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Healthy, happy me!


As part of this pathway, uncover books and activities to explore healthy eating and think about emotions, before reflecting on starting school, resilience and team work.

Curriculum Background

The first pathway in the app (Healthy, Happy Me!) is linked to a key or ‘prime’ area of the Early Years Curriculum – Personal, Social and Emotional Development.

The ‘prime areas’ are the foundations for all the other learning that takes place in the early years. They cover the most important developmental skills your child needs to access learning in all areas of the curriculum. Personal, Social and Emotional Development is about helping your child become confident in managing themselves and their experiences, handling their feelings, making friends, knowing what a healthy diet looks like, and becoming increasingly independent and responsible as they grow.

The books and learning activities in ‘Healthy, happy me’ support your little one to understand how to stay physically and mentally healthy and well.


What’s in the Pathway?

  • There are six books to read, listen to, and talk about:
    1. The pathway starts by exploring healthy eating options, with a book on “Fruits”
    2. This is followed by a similar book on “Vegetables”. These books help you and your child talk about and identify foods that are good for them to eat.
    3. The next book encourages your child to think about their emotions, singing along with the song “You are my Sunshine”. Talk with your child about why we say someone is our “sunshine” and what this means. Identify the words in the song that describe emotions, such as ‘happy’ and ‘love’.
    4. Next is a story about “The Really Really Really Big Dinosaur”, exploring feelings and friendships. In the story, Finlay offers to share some sweets but the big dinosaur wants them all. This story includes vocabulary about emotions and about friendship, such as “rude”, “bravely”, “cross” and “sharing”. Talk with your child about what these feelings look and feel like, and why it is so important to share.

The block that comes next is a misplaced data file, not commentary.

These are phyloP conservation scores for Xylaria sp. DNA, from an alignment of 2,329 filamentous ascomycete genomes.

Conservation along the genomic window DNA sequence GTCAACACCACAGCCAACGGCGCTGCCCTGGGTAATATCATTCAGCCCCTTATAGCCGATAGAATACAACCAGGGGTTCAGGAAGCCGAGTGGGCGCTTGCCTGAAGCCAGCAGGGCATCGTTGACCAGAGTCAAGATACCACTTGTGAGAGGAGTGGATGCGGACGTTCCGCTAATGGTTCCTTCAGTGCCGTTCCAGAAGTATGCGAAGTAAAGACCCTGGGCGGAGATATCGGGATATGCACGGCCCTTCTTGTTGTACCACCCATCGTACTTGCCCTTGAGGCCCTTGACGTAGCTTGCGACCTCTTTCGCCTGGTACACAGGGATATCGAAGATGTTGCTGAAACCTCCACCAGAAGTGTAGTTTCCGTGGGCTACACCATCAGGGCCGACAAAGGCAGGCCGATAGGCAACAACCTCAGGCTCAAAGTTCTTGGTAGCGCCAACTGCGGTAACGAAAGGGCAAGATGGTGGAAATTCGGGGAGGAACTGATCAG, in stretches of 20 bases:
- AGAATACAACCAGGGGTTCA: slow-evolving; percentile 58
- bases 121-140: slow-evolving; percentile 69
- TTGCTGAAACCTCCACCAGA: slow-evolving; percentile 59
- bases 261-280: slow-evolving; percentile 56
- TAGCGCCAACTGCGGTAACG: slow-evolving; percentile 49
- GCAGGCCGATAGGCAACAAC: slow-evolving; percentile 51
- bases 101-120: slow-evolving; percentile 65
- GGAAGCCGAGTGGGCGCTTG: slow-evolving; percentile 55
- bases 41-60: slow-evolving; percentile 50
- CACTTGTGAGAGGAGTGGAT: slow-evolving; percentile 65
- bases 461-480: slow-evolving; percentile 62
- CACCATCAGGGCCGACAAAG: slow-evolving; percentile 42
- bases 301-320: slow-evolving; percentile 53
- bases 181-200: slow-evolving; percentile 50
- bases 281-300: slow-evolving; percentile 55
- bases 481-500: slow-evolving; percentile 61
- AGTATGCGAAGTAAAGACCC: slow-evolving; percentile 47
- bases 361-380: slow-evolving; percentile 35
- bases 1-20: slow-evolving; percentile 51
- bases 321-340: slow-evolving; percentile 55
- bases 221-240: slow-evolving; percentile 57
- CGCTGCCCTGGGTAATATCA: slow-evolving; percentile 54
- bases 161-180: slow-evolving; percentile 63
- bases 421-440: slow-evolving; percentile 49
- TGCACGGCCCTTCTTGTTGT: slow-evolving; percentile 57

5. After this is “Boris Starts School”, a book which helps your child reflect on their feelings about starting school and understand the best ways to make friends. Talk with your child about how they feel about going to school, any worries they have, and how they might resolve these.
    6. Finally, is “Boris Goes Camping”, in which animal characters show resilience and work as a team. Talk with your child about the importance of team work and cooperation, and how we can solve problems and build friendships.
  • The songs and stories in this Pathway are interspersed with a range of fun literacy and maths activities. In this first World, the activities focus on hearing and learning the letter ‘a’ and spelling simple words from the books. After listening to “The Really Really Really Big Dinosaur” your child will identify the biggest items in different sets.
  • In the Pathway there are also creative activities to complete, where your child can paint ‘magic’ pictures with their finger and do a ‘dance off’ with the story characters. Dance along with your child when they do their ‘dance off’, encouraging them and showing that adults need to stay active as well!